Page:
Dear Engaged Bystander:  When I go on our summer family vacations, I do try to leave my work behind.  I also try to stay unplugged from the phone, the Internet, and any other form of "work."  Yet it never really happens that way...

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Dear Engaged Bystander: Another workshop idea… In a recent workshop for women, someone asked man excellent question. “We work with so many different cultures and customs, how can we tell someone when and how to intervene?”   The group was silent, and I felt a sense of hopelessness in the room – how complex this issue really is, how many different situations we hardly address, and so much more. 

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Dear Engaged Bystander: When I have the chance to lead a workshop, I am always struck by the strong social expectation that we all seem to hold -- when faced with a crisis, no one will step out of their comfort zone to offer help. 

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Dear Engaged Bystander:  The Merriam Webster definition of a bystander is: “one present, but not taking part in a situation or event: a chance spectator.” When I read this definition, it implies that we can watch an event and not be affected by it. Even the term, “bystander apathy” implies that people can watch and then choose not act because they don’t care. I believe that people care deeply stopping sexual violence and are deeply affected by what they see -- even if they choose not to act. 
 

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Dear Engaged Bystander:  Do you ever read a news story or editorial and find you keep thinking about it?  Well, on July 17th I read an editorial in the NY Times titled Tone Deaf in Rome.  Like the editorial, I was appalled by the news conference held at the Vatican which described the movement for the ordination of women as a “grave crime” that Rome deems as offensive as the scandal of priests who sexually assault children."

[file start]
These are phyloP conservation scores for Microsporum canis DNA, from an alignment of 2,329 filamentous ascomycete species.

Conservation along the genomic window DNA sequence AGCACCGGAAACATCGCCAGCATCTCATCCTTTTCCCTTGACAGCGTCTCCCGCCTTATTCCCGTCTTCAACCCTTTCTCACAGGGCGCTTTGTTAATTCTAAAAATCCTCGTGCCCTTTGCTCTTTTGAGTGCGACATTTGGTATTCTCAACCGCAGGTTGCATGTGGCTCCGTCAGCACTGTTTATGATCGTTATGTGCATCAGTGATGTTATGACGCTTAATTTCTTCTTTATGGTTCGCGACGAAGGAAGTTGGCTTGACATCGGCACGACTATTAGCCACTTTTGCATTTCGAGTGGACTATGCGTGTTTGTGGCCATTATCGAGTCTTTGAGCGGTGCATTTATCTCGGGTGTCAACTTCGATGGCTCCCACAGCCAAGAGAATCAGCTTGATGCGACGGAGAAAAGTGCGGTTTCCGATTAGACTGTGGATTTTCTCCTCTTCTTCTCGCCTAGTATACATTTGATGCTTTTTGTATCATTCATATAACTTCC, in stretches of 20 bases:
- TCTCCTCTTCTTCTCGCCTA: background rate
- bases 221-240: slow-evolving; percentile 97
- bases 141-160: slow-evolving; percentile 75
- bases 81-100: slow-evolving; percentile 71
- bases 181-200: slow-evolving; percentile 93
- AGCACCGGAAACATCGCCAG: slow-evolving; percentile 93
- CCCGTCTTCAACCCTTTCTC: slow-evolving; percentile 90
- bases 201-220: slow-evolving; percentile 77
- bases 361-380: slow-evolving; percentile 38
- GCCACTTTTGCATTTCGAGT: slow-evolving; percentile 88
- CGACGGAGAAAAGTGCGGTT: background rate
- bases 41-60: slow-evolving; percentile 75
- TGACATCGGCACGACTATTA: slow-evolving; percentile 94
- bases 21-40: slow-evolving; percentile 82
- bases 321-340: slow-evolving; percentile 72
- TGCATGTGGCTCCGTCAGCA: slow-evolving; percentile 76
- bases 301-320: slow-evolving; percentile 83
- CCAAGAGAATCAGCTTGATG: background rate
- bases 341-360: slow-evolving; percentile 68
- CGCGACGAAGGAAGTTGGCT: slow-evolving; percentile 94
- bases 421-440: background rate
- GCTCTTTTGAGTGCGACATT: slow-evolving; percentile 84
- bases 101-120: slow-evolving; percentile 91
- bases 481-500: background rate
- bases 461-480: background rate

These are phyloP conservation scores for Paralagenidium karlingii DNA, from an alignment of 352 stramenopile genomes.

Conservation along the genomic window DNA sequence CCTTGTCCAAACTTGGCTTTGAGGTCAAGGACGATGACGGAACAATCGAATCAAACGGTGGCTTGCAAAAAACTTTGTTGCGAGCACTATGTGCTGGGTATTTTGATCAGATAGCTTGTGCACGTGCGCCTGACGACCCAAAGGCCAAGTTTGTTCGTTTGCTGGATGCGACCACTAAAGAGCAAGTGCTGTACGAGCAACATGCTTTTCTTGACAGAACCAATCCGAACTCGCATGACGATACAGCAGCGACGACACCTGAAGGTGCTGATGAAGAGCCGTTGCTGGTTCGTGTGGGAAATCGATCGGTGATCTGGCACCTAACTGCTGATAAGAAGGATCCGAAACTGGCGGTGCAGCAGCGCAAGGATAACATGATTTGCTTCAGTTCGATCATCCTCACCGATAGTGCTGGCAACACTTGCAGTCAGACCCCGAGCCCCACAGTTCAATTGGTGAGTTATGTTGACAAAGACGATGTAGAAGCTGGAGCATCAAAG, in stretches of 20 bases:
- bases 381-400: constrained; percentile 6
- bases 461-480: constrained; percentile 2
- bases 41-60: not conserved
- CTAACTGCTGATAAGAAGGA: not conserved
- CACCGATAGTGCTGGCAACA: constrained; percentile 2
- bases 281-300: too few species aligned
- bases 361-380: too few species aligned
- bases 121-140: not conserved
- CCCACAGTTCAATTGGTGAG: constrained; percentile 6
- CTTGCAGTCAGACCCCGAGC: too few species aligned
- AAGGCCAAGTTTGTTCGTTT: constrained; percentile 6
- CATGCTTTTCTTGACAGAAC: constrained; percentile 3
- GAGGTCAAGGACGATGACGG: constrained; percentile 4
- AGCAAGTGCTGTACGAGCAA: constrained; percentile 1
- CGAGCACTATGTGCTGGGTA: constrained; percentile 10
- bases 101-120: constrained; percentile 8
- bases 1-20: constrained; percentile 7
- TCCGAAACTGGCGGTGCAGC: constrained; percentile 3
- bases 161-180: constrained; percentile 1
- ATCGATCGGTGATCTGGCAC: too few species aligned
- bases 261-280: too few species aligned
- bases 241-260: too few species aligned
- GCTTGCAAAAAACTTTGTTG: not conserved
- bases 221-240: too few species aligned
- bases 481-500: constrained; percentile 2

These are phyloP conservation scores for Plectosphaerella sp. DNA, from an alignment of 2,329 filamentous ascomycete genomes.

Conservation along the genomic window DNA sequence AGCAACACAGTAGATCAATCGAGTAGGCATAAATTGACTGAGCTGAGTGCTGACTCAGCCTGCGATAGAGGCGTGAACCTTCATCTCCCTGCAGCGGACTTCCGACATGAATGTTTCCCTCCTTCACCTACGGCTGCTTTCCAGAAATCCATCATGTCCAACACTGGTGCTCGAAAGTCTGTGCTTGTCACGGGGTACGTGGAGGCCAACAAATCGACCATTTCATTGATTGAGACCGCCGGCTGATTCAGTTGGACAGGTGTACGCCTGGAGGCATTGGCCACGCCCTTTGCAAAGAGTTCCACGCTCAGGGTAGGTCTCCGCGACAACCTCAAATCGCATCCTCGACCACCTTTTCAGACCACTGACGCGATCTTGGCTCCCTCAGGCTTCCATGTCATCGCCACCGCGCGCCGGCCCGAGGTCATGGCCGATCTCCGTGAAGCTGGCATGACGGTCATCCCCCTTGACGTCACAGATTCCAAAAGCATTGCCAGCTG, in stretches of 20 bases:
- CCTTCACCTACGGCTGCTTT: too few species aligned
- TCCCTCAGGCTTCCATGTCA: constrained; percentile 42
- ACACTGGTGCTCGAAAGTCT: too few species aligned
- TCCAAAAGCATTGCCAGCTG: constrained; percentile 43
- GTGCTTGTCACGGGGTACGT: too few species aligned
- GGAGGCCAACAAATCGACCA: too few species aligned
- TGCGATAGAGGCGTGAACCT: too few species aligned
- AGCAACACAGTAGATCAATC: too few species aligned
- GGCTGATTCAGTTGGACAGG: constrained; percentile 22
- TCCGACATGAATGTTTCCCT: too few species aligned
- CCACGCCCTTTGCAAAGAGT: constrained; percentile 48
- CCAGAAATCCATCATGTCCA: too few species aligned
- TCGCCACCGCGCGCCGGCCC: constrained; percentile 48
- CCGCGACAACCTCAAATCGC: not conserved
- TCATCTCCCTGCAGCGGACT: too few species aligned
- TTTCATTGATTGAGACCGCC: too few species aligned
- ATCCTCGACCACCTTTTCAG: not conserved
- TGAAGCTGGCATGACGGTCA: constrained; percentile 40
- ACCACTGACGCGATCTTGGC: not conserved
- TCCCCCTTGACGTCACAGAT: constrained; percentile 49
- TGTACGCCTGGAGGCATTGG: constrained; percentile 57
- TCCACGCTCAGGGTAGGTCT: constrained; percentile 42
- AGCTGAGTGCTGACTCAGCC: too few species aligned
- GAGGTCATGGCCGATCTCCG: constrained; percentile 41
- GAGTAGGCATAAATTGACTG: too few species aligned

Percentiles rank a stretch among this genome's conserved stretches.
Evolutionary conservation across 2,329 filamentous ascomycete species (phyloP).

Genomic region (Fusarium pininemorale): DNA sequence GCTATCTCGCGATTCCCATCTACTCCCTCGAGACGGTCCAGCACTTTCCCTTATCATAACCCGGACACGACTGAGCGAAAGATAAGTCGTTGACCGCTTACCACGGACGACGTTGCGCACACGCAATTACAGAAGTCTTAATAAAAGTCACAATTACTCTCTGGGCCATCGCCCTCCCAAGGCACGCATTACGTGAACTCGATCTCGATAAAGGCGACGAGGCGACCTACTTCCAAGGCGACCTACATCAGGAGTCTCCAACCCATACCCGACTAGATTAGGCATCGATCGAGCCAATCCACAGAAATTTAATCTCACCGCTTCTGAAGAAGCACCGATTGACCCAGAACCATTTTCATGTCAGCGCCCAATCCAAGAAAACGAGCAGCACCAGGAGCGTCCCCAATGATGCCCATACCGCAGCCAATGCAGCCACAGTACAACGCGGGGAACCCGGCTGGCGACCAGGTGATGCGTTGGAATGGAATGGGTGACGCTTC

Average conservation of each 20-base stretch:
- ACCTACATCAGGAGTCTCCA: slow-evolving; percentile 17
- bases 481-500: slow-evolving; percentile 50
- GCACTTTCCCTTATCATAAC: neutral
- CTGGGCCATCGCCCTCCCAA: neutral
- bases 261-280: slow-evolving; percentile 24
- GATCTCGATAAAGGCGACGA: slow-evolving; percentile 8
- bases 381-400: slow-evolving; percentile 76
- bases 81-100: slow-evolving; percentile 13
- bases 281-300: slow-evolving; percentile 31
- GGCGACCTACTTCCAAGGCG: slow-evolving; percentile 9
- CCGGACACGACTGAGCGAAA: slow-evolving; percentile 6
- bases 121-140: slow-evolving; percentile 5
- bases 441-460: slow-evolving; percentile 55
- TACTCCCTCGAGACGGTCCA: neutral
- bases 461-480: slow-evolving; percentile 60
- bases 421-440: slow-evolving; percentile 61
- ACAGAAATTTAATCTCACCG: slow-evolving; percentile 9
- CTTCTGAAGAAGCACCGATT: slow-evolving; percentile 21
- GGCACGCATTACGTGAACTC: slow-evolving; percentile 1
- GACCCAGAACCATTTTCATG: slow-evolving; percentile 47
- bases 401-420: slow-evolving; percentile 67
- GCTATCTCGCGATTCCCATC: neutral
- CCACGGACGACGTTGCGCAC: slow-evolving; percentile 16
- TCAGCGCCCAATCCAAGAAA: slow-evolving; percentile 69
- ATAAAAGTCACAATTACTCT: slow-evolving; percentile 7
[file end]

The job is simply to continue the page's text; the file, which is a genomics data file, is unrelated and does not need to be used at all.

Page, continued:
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Dear Engaged Bystander: This is the last of 3 postings by Meg Stone.  Thank you Meg for the guest blog postings! 
 

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Dear Engaged Bystander. I know that being an engaged bystander is not easy. We address issues many people would rather ignore. We have to communicate with enough self-assuredness that we are not dismissed and simultaneously approach challenging conversations with warmth and flexibility so that people feel supported and motivated to change.
 

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Dear Engaged Bystander: I am thrilled to announce that Meg Stone has agreed to be our first guest blogger next week. For those of you who may not know her, Meg is the executive director of IMPACT self defense.

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Dear Engaged Bystander:  I recently read an article in the Washington Post, "Churches Grapple with Whether to Accept Convicted Sex Offenders." 
 
The article begins with the following: 
 
"All are welcome" is a common phrase on many a church sign and Web site. But what happens when a convicted sex offender is at the door?
 

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